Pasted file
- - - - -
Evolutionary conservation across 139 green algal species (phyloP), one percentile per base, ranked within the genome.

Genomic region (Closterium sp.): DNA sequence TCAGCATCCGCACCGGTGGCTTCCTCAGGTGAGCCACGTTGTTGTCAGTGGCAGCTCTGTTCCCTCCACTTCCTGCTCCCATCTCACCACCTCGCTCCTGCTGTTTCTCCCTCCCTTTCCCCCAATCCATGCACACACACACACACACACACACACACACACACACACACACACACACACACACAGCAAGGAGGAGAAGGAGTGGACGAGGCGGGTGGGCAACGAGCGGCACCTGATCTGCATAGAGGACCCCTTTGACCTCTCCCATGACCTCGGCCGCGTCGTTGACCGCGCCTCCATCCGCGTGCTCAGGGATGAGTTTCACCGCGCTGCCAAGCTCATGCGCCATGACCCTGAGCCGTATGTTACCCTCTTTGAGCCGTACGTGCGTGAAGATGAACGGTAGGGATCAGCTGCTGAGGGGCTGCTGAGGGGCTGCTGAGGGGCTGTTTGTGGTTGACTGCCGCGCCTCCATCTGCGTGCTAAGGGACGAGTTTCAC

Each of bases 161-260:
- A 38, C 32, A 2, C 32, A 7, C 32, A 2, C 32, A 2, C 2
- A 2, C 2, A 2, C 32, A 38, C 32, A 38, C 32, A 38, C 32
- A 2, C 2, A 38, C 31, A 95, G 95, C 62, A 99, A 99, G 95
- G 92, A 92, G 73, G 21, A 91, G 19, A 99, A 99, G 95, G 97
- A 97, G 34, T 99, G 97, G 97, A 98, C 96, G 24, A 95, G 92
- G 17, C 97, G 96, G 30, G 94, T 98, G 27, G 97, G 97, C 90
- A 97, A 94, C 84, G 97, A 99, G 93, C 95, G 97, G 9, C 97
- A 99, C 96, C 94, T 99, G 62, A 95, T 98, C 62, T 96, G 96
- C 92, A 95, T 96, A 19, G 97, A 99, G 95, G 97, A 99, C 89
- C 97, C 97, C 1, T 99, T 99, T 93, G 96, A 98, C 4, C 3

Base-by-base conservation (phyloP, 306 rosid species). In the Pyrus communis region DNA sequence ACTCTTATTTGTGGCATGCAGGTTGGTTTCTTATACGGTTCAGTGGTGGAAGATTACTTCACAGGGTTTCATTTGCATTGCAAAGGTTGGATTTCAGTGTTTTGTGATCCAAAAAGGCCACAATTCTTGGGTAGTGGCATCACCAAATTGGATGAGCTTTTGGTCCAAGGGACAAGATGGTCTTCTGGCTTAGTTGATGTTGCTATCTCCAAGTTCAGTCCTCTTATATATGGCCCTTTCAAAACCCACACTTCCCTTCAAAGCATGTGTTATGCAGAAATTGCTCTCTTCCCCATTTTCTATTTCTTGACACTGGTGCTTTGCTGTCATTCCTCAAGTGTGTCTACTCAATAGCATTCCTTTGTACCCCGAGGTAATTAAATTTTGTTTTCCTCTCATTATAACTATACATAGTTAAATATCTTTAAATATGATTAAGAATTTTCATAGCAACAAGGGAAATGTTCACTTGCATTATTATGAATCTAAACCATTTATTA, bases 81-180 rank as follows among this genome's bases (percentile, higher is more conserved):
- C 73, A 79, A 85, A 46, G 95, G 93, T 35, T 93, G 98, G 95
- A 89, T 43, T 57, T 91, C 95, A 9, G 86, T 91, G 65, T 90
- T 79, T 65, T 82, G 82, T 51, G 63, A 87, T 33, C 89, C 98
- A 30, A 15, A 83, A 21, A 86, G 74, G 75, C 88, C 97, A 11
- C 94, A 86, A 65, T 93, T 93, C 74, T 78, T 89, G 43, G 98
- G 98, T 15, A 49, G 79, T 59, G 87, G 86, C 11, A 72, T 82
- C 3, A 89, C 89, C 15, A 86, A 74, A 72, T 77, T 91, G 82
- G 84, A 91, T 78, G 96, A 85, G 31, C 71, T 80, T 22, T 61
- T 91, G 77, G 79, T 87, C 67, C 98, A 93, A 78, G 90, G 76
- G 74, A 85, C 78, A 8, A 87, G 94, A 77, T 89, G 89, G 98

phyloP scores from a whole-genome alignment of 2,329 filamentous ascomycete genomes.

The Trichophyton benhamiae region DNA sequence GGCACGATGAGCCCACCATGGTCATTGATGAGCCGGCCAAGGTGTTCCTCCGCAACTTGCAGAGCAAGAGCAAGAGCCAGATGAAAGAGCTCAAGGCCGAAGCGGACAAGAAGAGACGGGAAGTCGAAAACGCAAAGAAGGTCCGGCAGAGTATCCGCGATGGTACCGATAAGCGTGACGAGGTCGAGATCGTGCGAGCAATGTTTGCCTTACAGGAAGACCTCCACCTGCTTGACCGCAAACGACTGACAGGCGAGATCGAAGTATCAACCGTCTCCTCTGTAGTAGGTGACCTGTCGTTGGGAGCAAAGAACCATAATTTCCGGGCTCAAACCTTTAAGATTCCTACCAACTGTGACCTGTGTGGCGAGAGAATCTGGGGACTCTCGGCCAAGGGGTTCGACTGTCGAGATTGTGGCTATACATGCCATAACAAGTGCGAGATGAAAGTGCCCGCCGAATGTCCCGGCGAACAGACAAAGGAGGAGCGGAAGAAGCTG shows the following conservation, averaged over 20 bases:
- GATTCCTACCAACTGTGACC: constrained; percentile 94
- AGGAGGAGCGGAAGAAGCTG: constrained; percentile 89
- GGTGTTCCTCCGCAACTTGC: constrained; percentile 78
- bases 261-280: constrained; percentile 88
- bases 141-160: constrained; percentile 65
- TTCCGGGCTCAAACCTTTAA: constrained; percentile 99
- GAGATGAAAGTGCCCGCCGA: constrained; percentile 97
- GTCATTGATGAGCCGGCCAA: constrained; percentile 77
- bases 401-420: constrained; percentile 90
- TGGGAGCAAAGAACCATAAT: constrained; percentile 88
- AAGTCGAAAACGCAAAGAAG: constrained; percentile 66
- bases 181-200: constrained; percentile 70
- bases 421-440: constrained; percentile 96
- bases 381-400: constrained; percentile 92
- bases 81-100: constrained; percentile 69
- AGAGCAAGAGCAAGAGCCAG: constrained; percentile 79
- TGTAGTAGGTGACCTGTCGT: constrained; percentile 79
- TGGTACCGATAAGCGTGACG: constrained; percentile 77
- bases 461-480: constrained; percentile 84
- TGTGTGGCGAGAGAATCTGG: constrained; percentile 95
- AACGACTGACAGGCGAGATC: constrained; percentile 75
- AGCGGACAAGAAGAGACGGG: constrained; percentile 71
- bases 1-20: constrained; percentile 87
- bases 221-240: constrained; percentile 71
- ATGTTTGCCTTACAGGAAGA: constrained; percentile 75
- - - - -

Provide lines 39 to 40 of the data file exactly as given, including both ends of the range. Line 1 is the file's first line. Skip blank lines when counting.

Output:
- bases 421-440: constrained; percentile 96
- bases 381-400: constrained; percentile 92